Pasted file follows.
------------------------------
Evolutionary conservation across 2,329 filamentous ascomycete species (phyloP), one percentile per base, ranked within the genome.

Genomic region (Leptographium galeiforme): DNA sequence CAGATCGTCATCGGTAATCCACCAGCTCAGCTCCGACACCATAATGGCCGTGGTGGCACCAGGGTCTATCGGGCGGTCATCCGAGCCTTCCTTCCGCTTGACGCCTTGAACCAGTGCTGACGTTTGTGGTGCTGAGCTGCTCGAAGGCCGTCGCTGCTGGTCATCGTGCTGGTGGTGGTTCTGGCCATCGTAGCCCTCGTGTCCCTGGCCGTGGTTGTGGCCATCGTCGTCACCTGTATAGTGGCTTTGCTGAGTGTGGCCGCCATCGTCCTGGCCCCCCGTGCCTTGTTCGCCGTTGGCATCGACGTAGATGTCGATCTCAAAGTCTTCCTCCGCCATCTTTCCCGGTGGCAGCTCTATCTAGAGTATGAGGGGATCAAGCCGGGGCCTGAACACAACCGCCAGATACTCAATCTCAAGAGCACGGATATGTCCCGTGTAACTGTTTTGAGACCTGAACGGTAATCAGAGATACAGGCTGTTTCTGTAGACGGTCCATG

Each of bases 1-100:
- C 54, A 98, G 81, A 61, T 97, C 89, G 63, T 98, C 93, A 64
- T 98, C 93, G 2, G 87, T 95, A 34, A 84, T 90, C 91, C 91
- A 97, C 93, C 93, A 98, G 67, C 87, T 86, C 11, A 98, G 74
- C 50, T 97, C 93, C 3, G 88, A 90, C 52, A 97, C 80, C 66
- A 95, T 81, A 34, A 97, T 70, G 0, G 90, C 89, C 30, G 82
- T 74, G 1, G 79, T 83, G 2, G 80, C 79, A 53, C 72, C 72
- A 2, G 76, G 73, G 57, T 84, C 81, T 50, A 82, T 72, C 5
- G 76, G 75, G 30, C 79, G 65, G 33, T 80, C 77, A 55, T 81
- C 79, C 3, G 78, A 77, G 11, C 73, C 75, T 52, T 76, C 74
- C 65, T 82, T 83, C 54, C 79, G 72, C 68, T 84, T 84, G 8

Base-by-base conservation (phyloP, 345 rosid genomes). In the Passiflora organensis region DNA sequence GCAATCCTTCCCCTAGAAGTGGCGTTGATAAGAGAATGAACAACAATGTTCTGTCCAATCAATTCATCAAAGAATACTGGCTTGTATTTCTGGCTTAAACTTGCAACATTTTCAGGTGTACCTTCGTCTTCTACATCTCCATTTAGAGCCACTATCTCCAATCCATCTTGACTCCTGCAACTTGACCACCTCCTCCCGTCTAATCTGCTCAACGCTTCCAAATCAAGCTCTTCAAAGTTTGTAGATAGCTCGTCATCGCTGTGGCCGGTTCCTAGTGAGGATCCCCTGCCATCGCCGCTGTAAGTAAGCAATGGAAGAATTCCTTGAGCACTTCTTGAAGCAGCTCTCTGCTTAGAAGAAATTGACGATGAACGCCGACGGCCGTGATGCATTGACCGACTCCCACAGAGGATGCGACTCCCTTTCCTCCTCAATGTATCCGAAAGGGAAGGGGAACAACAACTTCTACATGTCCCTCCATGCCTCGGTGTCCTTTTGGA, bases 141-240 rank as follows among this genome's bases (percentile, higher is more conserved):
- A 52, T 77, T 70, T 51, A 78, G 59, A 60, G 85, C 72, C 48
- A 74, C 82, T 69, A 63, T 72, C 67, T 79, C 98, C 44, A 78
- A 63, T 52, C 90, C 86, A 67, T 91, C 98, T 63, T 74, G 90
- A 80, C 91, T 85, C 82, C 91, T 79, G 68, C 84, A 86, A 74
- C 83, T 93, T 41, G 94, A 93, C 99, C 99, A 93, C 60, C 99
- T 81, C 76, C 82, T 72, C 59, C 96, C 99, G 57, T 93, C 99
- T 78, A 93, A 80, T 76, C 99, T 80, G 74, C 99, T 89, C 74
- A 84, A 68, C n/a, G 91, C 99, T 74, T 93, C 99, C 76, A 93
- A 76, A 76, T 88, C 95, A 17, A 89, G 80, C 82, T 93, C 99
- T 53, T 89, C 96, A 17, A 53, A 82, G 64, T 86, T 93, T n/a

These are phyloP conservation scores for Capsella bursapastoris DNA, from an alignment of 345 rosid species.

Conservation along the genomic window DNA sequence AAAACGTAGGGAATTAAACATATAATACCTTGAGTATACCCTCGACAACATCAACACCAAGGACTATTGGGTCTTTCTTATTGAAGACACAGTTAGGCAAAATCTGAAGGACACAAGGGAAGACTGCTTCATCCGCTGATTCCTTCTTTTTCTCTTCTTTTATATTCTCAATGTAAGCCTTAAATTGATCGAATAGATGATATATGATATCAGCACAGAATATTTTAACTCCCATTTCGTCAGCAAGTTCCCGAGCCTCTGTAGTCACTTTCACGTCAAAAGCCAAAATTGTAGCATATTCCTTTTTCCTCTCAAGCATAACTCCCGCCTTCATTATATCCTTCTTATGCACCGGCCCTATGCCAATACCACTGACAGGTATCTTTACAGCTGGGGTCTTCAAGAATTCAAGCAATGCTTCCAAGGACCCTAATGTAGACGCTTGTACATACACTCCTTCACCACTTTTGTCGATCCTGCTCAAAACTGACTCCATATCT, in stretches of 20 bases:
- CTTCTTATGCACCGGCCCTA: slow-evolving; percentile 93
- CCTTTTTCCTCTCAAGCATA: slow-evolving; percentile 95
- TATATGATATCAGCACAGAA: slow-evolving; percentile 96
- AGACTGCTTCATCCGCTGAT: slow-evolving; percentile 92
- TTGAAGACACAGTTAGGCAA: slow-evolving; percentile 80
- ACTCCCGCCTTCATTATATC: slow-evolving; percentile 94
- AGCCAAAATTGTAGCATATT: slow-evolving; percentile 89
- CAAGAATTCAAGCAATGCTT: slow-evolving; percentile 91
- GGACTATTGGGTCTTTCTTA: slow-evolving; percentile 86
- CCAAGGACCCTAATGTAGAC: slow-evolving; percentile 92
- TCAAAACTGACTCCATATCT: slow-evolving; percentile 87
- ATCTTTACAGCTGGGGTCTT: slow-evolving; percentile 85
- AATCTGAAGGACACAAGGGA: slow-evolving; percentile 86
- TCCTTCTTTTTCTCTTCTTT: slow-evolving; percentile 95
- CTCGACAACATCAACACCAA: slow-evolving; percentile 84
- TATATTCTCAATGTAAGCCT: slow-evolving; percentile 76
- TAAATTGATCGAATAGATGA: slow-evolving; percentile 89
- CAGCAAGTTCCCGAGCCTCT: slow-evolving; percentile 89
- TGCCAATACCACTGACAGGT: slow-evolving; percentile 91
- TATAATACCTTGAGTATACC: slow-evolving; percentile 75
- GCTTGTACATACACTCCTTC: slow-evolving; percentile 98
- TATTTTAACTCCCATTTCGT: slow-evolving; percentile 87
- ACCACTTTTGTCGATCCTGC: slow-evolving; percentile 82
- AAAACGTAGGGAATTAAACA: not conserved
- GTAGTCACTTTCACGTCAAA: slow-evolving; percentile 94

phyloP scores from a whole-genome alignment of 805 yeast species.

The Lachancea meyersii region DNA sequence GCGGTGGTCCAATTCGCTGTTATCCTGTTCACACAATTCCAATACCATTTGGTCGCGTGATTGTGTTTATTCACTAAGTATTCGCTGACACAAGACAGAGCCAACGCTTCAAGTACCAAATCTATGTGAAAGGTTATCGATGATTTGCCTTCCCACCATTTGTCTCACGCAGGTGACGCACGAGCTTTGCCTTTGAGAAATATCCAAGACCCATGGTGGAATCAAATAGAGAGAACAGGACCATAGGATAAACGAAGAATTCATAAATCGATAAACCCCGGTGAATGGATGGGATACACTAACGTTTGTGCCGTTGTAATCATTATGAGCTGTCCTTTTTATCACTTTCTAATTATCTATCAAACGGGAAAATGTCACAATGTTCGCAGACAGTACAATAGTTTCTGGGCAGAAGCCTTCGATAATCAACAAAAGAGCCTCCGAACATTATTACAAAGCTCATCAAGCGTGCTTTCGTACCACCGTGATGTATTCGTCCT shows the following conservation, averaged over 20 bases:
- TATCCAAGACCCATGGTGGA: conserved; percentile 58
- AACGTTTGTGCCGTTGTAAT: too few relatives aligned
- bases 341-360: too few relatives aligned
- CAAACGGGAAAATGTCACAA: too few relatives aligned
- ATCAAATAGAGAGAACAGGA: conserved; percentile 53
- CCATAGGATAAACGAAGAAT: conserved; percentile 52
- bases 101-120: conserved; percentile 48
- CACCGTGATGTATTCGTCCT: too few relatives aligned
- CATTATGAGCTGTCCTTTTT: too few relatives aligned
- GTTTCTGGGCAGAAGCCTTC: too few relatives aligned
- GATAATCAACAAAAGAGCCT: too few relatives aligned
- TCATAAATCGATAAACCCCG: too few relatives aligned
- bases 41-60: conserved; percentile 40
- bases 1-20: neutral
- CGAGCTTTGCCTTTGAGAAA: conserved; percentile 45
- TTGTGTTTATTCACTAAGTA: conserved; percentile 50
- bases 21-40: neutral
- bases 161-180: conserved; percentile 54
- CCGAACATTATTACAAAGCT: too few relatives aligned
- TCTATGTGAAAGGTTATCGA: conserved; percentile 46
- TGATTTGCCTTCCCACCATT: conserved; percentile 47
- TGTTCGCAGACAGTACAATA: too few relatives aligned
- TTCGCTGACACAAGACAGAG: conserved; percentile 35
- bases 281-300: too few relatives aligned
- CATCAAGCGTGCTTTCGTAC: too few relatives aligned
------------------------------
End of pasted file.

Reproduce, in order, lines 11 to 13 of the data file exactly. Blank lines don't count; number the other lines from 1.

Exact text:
- G 76, G 75, G 30, C 79, G 65, G 33, T 80, C 77, A 55, T 81
- C 79, C 3, G 78, A 77, G 11, C 73, C 75, T 52, T 76, C 74
- C 65, T 82, T 83, C 54, C 79, G 72, C 68, T 84, T 84, G 8